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Making Friends With Franklin
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Scientist and Statesman
Introduction - Making Connections - The Republic of Science - Scientist and Statesman
A Bifocal View - Franklin the Friend - Enduring Legacy

Franklin was born in Boston in 1706, the fifteenth child of an immigrant candle and soap maker. When he was twelve, he signed indentures to serve in his brotherís printing shop. At seventeen, he fled his brotherís mistreatment, which included beatings, and ended up in Philadelphia looking for printerís work. At twenty-two, he established his own printing business. While still in his twenties, he began publishing The Pennsylvania Gazette, which became the most popular newspaper in America, and Poor Richardís Almanack, which would sell more than ten thousand copies a year. At forty-two, he retired from business to ďread, study, make experiments.Ē

The retirement didnít last long. To Franklin, science was of a piece with public service, and his scientific reputation made him all the more desirable as a public servant. In 1757, the Pennsylvania Assembly chose him to represent its interests in London. He stayed for most of the next eighteen years, acting as an agent for several colonies. The day after his return to Philadelphia, he was elected to the Second Continental Congress. The next year, 1776, he helped draft the Declaration of Independence and accepted an appointment as commissioner to France. He lived in Paris until 1785, obtaining arms, funds, and the support of the French government for the American cause. In 1787, at the age of eighty-one, he served as a delegate to the Constitutional Convention.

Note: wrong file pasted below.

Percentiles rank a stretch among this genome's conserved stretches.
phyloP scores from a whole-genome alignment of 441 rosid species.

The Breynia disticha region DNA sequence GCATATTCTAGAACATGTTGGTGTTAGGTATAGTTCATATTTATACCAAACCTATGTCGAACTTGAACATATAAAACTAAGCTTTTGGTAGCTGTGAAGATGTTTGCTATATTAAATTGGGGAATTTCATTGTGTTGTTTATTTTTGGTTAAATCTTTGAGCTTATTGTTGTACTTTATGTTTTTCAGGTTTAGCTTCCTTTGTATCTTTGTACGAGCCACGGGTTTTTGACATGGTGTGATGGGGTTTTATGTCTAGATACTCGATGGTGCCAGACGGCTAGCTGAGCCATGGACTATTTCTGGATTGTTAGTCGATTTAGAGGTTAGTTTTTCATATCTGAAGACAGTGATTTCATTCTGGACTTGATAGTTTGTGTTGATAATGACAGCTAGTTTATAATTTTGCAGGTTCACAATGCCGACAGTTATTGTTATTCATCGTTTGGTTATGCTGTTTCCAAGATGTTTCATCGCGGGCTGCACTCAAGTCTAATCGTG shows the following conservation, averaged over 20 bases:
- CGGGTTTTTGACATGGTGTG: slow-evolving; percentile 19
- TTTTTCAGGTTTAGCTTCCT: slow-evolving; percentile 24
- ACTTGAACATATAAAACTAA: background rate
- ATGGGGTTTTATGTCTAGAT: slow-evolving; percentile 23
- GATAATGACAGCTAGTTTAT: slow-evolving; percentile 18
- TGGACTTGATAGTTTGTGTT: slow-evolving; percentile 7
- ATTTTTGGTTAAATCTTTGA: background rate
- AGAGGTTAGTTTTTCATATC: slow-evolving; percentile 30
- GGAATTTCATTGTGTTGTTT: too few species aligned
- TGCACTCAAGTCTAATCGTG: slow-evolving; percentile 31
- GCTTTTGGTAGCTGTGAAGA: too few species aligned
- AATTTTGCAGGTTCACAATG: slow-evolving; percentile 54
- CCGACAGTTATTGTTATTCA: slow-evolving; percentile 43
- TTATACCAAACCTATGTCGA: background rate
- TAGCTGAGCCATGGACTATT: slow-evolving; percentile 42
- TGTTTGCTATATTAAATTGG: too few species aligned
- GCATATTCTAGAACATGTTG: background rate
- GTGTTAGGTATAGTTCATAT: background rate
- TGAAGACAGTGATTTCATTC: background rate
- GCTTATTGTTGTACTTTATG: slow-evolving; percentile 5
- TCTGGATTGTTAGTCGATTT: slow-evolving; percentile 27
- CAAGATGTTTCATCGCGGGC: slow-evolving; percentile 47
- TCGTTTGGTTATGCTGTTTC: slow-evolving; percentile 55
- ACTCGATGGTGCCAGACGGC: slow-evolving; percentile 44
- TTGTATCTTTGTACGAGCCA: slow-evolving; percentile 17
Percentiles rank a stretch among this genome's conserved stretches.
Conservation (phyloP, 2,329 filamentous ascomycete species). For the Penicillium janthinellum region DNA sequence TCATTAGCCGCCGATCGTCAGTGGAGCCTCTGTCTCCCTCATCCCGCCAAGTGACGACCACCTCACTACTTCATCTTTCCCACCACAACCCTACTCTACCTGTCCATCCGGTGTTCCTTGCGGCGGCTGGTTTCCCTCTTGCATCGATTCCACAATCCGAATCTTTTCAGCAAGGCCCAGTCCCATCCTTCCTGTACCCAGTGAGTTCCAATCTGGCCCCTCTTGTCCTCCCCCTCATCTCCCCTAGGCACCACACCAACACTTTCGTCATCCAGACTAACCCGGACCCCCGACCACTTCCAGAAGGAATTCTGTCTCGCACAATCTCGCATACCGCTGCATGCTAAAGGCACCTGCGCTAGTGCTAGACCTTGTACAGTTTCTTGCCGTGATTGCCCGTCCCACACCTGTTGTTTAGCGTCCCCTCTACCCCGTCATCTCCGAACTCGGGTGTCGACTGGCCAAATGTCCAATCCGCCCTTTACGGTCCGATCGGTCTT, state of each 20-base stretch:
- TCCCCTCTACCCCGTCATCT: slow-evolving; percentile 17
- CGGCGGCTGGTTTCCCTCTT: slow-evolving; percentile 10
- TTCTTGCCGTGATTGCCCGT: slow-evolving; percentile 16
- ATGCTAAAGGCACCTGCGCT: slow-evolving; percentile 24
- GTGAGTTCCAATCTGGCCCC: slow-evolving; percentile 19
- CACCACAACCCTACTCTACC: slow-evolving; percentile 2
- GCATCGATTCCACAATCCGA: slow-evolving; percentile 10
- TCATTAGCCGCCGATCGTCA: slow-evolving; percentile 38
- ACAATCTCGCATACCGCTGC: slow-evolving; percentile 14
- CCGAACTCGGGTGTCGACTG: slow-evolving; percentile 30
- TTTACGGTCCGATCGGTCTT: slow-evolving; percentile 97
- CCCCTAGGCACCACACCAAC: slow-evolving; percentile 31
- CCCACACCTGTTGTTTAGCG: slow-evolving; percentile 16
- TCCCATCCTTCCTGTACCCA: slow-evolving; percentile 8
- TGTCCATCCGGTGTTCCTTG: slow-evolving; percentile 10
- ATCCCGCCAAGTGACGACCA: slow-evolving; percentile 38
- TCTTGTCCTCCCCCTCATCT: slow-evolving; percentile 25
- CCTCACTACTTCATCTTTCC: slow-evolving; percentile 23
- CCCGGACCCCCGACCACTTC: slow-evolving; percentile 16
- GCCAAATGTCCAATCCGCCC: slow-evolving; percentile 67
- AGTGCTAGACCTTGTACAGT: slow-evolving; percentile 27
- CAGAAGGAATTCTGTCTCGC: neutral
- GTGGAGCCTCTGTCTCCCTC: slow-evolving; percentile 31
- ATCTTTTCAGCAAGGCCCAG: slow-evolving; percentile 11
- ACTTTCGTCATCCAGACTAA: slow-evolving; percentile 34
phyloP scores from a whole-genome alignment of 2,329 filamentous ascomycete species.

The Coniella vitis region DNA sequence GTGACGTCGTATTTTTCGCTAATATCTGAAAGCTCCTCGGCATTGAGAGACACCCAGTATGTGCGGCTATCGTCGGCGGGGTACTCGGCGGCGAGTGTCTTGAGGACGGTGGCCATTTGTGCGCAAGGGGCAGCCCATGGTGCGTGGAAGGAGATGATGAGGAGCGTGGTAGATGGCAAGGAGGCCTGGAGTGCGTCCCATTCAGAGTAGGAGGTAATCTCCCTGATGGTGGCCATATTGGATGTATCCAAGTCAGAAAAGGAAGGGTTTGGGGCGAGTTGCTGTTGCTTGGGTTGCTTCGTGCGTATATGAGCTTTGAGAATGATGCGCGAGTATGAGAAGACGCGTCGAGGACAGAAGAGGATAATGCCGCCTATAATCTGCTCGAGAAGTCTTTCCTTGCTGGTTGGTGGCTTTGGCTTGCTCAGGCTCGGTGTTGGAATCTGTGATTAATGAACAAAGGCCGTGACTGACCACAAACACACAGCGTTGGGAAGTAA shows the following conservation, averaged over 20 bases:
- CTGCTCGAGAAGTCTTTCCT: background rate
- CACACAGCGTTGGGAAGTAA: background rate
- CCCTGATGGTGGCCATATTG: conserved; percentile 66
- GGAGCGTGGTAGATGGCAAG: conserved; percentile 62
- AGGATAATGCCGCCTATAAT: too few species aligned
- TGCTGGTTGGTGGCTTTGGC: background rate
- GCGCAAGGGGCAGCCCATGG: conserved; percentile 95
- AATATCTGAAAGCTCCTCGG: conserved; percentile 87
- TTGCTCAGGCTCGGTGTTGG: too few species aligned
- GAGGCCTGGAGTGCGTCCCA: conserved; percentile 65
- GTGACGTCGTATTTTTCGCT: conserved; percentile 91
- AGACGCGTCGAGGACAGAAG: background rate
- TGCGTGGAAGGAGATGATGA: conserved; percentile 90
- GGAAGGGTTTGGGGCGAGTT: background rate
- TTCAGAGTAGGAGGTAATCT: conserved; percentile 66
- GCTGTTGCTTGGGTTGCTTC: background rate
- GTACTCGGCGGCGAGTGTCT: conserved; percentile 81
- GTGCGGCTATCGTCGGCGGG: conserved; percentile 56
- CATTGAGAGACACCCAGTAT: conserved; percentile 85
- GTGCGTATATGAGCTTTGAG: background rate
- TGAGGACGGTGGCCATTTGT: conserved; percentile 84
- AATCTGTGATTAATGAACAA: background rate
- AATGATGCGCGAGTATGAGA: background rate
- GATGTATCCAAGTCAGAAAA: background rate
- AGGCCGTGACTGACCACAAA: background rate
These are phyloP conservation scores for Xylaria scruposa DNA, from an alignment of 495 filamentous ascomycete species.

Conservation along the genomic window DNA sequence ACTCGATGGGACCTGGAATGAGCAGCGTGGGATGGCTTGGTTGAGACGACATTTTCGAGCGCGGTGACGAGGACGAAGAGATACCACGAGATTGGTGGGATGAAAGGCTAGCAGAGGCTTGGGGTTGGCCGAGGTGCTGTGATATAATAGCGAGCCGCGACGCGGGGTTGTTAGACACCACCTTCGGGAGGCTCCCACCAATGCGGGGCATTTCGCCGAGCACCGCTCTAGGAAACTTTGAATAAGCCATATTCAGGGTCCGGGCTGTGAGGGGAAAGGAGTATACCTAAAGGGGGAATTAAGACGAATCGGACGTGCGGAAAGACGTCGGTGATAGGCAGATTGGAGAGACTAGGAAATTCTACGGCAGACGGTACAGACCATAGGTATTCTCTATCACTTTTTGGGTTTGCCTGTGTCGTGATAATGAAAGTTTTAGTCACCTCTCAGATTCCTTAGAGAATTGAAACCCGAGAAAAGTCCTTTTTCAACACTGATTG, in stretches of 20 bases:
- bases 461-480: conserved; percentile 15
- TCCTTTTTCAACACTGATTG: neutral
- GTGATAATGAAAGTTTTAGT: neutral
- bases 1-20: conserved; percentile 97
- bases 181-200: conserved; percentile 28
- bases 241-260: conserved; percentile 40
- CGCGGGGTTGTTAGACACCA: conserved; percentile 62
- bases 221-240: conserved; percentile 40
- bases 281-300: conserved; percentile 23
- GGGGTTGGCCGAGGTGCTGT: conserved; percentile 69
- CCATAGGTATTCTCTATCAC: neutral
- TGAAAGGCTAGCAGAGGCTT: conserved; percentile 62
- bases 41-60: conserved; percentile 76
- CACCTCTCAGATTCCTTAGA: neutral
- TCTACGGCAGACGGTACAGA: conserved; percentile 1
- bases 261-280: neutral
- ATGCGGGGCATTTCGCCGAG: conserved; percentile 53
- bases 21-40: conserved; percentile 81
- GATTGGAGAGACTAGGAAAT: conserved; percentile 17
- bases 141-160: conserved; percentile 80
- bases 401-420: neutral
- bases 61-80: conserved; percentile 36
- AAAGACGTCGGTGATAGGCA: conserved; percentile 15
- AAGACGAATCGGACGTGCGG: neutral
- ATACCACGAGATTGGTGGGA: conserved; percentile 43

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A Bifocal View
 
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